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0

The Siegenthaler result is for boolean functions, i.e., $f:F_2^n\rightarrow F_2$, while you are considering vectorial boolean functions $$f:F_2^n\rightarrow F_2^n$$ so you can't apply it. The results in this area are quite technical. Some overview: You could certainly compute resilience (hence correlation immmunity for AES Sbox) by using the definition ...


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Using a search engine, you would quickly have discovered hints that they’re “home-brew riddles”. For example: Travers uncovers the same messages hidden inside the crossword puzzles of several major newspapers. He stumbles upon a series of 27 10-digit numbers, one set for each World Series the Yankees have won, that, by way of historic baseball dates, ...


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I think that the answer to this question is a bit more involved than it first seems. The reason is that the compression attacks work when different lengths after compression reveal information about the plaintext. This is of course a huge problem. However, you have to ask the question without compression as well: when does the plaintext size leak information....


1

There are of course places where compression would be OK. Say you'd have a message space $M$ and the compression function on any message of $M$ returns a specific length, say $\#m / 2$ where $m$ is the message and $\#$ calculates the length. In that case no information is leaked. You could make this more likely to happen by adding additional data until a ...


2

For some modes of operation you can easily show that an involution would be insecure: OFB would be most clearly insecure, since the keystream just repeats the nonce/IV and its corresponding encrypted block. CFB would likewise be insecure, since zero blocks encrypt just like with OFB. This is of more limited advantage to an attacker, but far from secure. ...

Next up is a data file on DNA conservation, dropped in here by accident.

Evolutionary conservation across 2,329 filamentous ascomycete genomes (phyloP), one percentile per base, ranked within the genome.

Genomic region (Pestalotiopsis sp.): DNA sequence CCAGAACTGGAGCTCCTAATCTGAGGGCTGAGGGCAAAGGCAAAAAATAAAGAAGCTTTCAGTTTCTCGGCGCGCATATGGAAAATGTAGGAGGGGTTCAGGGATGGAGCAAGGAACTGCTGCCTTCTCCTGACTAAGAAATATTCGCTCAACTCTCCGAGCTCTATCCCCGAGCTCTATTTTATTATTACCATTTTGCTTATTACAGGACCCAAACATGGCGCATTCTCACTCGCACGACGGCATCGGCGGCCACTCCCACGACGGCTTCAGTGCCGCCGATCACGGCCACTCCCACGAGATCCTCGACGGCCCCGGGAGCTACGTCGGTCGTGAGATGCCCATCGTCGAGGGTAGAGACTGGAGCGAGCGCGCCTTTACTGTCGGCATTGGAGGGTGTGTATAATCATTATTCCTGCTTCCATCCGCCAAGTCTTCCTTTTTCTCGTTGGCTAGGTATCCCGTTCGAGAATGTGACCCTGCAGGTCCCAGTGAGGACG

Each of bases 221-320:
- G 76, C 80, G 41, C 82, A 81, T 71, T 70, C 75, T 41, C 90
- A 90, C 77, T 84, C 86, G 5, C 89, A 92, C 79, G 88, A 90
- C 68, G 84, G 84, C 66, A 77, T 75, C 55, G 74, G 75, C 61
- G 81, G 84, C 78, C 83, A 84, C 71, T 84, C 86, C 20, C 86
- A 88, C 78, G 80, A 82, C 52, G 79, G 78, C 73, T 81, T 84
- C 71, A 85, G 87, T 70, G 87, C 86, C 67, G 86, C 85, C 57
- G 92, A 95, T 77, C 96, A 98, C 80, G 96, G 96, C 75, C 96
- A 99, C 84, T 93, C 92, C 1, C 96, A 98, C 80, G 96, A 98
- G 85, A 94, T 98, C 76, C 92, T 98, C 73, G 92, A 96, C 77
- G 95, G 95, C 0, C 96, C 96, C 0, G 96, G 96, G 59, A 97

1

Shift cipher or ceasar cipher attains perfect secrecy only in the special case with the assumption that $26$ keys are used in equal probability in the shift cipher, and to encrypt each symbol we use a different key which is choosen equiprobably (i.e. perfectly random) from the key space. It is easy to check all keys given a plaintext when the key is fixed ...


7

Before we start with vectorial Boolean functions, let's recall the definition of the nonlinearity of a Boolean function: $$\mathcal{NL}(f) = \min_{a \in \mathbb{F}_2^n} d_H(f, \ell_a \oplus b),$$ where $\ell_a \oplus b$ represents the affine Boolean function defined by the bitvector $a$: $\ell_a(x) = a \cdot x$ ($\cdot$ is the dot product). The above ...


3

It depends on the application if base 64 is being used to represent keys. Many applications that implement/use cryptography have been originally designed in a time where ASCII based communication was commonplace. If you would directly use BER / DER - a binary encodoing of parameters - then you had a high chance of losing data. For instance, you would not be ...


3

Base-64 is simply a way to represent binary data using the ASCII character set. It's used because a single base64 digit represents a whole number of bits (6 bits), where each decimal digit represents ~3.3 bits, which can make conversion a little tricky. Being able to represent more bits per digit also means its more space efficient than decimal. It takes ...


0

My question is - are there any known methods (e.g. ever used in history) for selecting specified positions in point 2)? Your construction is quite similar to the Running Key Cipher, which is soemtimes considered a variant of the Vigenere cipher. There they just start at one position and use all subsequent symbols as keystream. ... He told me that he ...


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Your problem is equivalent to solving $m^3 \equiv c \pmod n$. This corresponds to breaking RSA for $e=3$. We know no efficient way for doing that without factoring $n$. If you know the factors of $n$ you can compute the private exponent $d$ as $e \cdot d \equiv 1 \pmod{\varphi(n)}$ using the extended euclidean algorithm and then compute $m$ as $c^d$.